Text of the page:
This past week, the San Antonio Spurs captured the 2015 Las Vegas Summer League Championship, defeating the Phoenix Suns 93-90. Seeing the Spurs win the summer league title was not that surprising, since the organization seems to have mastered the skill of developing young basketball players. However, what was surprising to see was the person at the helm coaching during the summer league: none other than Becky Hammond – yes, a woman.

She made headlines last year by becoming the first female assistant to coach in the NBA. Now she’s back again, wreaking havoc as the first female head coach in the NBA Summer League. It just so happens that she won in the process as well.

Let’s take into consideration that this was the summer league and not the regular season or playoffs throughout the year. If this had occurred then, it might be a different story. But it is still quite an accomplishment, nonetheless.

We must also look at the fact that the talent level during the summer league doesn’t even come close to the regular season of the NBA. The sloppy play of the summer league unfortunately highlights the high turnover-assist ratio. Let’s not also disrespect the summer league players, since they are doing everything in their power to officially make the NBA roster – including turning the ball over more often than not while trying tirelessly to make plays managers and executives will notice.

Now, Hammond shouldn’t just be praised for being a remarkable coach and bringing out the winning attitude or mentality towards her players, because she is not the only one. Her presence coaching just allows for a breach of opening the door for more women to lead men in professional sports.

To many, it is troubling for a woman to lead men in a sports environment. Especially, when men are in position to take scrutiny and directives from a woman. But, when the role is reversed, it is completely acceptable and deemed proper for a male to coach women. So, is it unsuitable for it to be the other way around?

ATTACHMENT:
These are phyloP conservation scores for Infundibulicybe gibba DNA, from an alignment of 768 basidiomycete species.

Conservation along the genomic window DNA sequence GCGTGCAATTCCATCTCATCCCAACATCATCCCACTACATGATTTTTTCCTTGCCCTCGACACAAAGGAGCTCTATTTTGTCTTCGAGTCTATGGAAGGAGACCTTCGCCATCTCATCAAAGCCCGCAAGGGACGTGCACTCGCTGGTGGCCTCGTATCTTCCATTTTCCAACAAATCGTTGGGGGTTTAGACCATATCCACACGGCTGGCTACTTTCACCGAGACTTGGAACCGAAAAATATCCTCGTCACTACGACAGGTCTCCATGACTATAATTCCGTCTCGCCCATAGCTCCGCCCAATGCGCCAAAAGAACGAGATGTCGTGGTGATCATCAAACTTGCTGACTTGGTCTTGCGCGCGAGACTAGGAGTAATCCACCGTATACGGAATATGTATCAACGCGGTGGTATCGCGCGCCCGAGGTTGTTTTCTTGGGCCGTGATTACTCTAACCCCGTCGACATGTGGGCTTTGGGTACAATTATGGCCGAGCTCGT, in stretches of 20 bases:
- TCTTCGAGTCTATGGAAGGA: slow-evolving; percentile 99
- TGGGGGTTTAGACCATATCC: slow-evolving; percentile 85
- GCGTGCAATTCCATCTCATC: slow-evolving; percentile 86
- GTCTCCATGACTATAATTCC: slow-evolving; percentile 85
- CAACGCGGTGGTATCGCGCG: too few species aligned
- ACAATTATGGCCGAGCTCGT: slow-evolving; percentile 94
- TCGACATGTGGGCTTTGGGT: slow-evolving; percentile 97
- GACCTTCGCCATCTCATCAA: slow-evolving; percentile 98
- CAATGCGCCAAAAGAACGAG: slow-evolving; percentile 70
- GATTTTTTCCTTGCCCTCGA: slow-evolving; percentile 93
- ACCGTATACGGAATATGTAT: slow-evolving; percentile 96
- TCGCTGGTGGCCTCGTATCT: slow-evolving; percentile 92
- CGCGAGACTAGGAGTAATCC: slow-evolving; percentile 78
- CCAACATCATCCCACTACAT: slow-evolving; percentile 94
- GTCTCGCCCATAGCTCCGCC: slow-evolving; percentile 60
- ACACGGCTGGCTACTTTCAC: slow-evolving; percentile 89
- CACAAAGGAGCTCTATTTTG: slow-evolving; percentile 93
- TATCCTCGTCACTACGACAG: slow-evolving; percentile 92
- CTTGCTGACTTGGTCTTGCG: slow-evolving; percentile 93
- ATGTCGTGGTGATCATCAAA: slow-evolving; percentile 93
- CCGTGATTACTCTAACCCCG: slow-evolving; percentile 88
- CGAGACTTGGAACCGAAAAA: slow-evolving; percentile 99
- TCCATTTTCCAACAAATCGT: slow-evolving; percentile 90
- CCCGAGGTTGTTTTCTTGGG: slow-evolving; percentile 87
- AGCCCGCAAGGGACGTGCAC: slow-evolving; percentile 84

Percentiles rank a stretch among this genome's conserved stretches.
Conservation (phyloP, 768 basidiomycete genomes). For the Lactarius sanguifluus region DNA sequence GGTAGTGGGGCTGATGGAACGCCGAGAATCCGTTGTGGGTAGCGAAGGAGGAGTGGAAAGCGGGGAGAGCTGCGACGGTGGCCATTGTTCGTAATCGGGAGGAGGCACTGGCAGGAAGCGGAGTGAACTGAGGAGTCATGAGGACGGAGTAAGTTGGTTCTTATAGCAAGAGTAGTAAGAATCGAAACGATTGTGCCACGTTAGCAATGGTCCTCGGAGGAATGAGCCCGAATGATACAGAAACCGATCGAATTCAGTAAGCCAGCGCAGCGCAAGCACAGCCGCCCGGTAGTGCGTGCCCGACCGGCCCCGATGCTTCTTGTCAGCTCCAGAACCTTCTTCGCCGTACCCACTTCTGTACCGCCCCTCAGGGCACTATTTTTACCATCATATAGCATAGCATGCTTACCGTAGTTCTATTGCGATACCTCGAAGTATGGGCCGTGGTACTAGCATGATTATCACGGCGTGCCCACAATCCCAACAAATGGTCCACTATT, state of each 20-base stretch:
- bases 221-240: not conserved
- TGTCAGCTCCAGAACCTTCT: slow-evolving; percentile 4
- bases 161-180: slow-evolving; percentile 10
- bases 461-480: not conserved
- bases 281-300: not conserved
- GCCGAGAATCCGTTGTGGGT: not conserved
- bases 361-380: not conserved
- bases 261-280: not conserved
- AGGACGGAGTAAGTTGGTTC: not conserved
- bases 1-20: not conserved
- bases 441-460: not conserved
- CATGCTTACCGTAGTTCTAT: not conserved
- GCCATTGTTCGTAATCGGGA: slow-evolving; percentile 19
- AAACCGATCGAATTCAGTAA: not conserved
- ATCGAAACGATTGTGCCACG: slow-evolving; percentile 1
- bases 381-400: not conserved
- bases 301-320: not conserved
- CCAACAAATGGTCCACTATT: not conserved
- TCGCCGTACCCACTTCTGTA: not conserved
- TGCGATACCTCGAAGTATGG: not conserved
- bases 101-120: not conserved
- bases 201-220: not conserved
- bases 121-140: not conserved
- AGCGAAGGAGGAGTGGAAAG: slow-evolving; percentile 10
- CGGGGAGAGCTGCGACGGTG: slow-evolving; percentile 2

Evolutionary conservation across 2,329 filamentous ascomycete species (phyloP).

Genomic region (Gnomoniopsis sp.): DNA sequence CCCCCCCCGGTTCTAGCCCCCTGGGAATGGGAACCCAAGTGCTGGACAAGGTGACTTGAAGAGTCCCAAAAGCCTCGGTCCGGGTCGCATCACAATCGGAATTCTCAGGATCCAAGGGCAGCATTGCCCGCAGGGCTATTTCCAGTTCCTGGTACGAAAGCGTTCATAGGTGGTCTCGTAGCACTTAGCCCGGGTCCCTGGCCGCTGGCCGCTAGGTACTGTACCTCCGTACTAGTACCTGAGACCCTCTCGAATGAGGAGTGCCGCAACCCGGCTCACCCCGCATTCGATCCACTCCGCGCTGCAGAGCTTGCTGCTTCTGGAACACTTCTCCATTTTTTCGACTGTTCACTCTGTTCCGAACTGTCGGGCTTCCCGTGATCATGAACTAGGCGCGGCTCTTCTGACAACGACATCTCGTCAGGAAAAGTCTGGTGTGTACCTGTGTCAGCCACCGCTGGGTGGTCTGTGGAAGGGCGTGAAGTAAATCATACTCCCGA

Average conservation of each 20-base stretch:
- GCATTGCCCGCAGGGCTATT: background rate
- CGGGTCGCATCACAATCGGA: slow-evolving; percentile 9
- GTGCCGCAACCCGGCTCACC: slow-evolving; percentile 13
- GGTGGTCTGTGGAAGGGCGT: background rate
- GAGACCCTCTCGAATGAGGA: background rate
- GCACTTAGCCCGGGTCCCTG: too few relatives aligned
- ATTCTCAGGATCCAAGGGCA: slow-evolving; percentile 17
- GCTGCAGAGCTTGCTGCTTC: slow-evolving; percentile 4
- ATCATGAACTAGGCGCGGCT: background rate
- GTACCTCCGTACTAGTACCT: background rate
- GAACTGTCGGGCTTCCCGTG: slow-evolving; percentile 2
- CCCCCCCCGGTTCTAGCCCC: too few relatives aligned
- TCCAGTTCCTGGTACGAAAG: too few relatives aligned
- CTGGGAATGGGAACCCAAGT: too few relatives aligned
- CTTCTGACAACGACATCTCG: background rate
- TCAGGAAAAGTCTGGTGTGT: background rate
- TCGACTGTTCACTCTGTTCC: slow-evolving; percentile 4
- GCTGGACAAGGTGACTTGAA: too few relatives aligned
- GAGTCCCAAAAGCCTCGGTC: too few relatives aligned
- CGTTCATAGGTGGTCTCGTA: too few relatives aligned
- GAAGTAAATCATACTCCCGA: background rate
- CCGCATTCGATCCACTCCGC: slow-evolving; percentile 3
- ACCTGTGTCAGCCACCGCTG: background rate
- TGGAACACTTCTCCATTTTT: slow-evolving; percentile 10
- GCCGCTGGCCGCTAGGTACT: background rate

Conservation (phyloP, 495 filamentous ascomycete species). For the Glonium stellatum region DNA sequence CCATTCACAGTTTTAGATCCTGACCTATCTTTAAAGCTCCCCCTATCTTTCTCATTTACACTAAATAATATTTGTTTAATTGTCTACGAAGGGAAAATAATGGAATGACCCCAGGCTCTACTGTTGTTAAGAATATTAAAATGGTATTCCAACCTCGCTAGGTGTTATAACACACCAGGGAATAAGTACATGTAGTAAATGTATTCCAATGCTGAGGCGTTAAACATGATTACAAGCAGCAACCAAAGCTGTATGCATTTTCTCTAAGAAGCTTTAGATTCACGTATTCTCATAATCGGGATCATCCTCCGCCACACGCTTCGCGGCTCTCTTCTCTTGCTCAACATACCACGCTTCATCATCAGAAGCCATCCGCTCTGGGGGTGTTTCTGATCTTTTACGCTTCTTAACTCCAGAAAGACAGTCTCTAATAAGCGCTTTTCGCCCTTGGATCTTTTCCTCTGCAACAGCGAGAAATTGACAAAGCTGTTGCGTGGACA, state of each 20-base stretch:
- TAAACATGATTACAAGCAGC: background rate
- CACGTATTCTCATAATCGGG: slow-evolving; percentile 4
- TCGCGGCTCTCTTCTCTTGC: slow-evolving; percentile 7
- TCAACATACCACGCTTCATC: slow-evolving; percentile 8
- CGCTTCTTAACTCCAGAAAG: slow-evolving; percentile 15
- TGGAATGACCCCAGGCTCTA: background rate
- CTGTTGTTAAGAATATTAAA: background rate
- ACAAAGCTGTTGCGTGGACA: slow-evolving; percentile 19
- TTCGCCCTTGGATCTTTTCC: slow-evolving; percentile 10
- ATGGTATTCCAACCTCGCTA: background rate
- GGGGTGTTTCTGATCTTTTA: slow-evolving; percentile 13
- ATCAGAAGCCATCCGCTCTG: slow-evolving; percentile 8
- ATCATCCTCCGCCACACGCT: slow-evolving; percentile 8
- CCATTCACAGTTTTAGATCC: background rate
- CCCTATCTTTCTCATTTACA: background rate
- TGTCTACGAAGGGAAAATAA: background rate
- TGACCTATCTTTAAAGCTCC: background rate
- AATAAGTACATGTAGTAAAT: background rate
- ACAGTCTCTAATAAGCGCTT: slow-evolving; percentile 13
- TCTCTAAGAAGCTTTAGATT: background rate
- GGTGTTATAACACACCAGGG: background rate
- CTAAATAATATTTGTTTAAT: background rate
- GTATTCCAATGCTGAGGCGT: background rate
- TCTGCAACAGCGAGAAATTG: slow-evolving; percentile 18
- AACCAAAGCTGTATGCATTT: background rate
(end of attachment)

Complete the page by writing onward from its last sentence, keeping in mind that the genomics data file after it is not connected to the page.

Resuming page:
Hammond is now on pace to be the first female NBA head coach, depending on if she is interested.

The whole NBA is on pace to sign coaches who are under the tutelage of the Spurs organization. Even active coaches in the NBA right now, at least one-fourth of the NBA coaches, have being under the wing of Gregg Poppavich.

It seems as if it is politically correct for men to coach women, but it’s unfathomable for women to coach men, professionally. I may not be a painter, but there’s something wrong with that picture.

Change doesn’t have to take place suddenly. It may have to be in increments. This could be the start of the first wave of female coaches in men’s professional basketball. Sooner or later, someone will ask the question, “Why not hire Hammon?”

She is an assistant coach of the San Antonio Spurs, which is a blooming coaching environment, where current coaching prodigies have sprouted from. Gregg Popovich did not hire her last season to only be a long-term assistant coach in the NBA.

We don’t know her aspirations yet, but we surely see Hammon’s potential as a head coach in the NBA. She should not be rushed or pressured into becoming a head coach, but she is primed for the job in due time. We should all appreciate what she is doing right now for aspiring women to coach.

The next argument may not be about who’s coaching, bus instead the disparity of par between female and male coaches. Only time will tell.